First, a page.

Last week at our writer’s group, Karla Tedtsen read us this poem about quilt making.  It is such a well-thought-out poem detailing the quilt-making process that I thought I would put it in here for the enjoyment of all you quilters, and the rest of us as well.

Making a quilt is what I love to do.  It’s a piece of my heart given freely to you.

The process begins with the choosing of fabric,  Then I decide, is it traditional or maverick?

Piecing the top is an art form of its own,  With seams sewn together, ripped out, then re-sewn.

Creating the border is another decision,  Having it lay flat requires painstaking precision.

Once the quilt sandwich has batting in middle,  Squaring it up becomes a frustrating riddle.

Quilting comes next, must plan on design,  Simple or dense, have I an idea in mind?

Choosing thread to complement the whole,  Embroidery or not, just what is my goal?

Fancy it up or just keep it plain? Decisions to be made can drive me insane.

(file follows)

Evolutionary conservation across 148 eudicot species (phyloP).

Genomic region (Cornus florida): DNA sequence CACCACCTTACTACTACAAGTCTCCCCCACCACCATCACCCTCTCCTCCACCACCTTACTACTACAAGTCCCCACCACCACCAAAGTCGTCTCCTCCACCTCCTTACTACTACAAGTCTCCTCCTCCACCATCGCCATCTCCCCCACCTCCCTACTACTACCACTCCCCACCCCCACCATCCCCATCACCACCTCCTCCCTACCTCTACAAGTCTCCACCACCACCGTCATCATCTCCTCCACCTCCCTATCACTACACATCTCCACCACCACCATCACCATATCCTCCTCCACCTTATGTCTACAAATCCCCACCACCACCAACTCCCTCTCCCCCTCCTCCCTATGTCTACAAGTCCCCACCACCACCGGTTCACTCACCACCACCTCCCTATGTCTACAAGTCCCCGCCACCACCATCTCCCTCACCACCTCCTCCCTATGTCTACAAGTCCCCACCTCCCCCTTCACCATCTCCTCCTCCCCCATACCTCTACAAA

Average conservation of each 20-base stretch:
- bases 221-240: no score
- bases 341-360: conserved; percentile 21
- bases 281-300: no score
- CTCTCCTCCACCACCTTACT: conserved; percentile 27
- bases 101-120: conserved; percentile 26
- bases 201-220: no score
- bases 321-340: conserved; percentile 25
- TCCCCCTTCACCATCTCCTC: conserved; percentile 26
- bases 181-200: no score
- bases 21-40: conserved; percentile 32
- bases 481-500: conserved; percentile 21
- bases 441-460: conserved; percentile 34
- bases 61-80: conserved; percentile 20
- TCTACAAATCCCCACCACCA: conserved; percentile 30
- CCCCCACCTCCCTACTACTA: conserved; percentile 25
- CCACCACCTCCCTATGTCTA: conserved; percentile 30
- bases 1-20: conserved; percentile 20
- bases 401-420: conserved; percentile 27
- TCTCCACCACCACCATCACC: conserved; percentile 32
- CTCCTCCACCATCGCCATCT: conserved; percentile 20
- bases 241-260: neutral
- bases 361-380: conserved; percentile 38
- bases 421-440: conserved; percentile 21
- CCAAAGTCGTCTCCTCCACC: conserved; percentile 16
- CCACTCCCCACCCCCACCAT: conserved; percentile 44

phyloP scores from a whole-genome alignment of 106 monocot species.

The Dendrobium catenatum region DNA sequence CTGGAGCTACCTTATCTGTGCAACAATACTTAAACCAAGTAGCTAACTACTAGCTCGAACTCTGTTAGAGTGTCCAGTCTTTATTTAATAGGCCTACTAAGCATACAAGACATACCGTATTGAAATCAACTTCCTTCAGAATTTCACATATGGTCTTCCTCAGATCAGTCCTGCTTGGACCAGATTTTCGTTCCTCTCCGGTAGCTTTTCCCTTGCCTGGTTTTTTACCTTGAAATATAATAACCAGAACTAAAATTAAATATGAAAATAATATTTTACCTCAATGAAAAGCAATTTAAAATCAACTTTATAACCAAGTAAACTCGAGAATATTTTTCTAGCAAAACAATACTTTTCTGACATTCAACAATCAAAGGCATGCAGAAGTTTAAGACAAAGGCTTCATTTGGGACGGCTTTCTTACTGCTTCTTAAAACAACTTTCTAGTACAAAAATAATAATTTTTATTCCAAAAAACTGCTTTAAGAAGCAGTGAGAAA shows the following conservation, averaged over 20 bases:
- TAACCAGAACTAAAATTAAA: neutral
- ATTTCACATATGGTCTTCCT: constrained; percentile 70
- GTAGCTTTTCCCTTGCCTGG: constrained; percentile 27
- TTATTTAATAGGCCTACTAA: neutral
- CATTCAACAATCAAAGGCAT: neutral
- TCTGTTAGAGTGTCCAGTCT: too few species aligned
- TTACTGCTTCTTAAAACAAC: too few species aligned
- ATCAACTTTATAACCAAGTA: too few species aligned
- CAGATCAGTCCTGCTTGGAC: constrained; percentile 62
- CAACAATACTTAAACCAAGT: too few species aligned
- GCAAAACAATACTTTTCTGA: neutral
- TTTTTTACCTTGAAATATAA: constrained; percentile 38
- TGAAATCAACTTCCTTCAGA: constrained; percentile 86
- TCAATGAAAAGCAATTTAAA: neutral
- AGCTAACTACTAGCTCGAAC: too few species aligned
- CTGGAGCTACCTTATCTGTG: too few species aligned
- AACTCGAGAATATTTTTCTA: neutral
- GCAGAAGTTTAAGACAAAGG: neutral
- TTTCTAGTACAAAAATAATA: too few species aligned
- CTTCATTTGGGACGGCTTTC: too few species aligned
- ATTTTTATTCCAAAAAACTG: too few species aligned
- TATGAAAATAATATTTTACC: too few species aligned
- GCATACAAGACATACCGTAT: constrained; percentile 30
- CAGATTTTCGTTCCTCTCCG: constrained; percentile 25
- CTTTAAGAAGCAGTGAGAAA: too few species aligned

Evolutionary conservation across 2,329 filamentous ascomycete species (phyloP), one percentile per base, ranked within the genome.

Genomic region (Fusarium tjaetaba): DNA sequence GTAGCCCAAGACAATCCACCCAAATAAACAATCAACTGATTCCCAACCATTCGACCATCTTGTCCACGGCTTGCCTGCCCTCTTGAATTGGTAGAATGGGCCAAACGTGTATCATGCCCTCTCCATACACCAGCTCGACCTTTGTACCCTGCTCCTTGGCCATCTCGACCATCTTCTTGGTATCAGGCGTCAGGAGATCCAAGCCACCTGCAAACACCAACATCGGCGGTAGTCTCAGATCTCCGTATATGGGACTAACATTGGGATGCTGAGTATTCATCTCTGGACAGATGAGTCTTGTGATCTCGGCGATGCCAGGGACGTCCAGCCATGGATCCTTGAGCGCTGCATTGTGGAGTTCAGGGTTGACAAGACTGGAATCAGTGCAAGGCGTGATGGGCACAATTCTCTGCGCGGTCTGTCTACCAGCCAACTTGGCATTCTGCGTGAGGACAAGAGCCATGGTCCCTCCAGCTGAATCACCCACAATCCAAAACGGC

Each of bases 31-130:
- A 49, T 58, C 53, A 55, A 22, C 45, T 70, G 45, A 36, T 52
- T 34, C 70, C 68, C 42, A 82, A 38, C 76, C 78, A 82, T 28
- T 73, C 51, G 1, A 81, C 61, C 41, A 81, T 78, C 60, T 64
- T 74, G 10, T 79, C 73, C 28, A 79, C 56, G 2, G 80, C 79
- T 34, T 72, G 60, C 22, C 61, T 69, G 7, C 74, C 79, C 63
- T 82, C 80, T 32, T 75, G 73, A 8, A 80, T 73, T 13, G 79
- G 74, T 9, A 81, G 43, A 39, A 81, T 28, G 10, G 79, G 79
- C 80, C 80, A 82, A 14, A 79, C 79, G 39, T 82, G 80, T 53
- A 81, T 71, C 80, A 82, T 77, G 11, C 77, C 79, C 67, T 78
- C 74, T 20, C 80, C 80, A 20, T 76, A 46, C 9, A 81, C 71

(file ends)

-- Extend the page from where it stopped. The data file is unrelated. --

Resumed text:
But because it’s for you, the one I hold dear,  I’ll eventually choose, I will persevere.

And finally, when the last stitch is in place,  A big smile emerges, covering my face.

Will you like this small treasure?  That’s not really a care,

It’s simply a gift from my heart  With you I can share.


Larry and Flo

Larry and Flo — 50th wedding anniversary

Larry Tong grew up in Madras, Oregon, about 48 miles north of Bend.  Florence came from Redmond, which was 28 miles south of Madras. Though her name is Florence, most people call her Flo.  Larry first introduced Flo to his family as Loree, her middle name.  They still call her Loree.

In 1964-65, Larry commuted three days a week to attend classes in Bend at the Central Oregon Community College.  Larry says, “I was kind of ignorant and got 8:00 classes, so I had to get up early to drive my Corvair to school.”  After one year of college, Larry started working at a newspaper office.  Flo, who was 17 at the time they met, cared for an elderly couple.  The woman was blind and sat in the middle of the living room floor most of the time; she ate and slept there.  Her husband, who had been in the Spanish-American war, loved to tell stories to the high school kids in the college.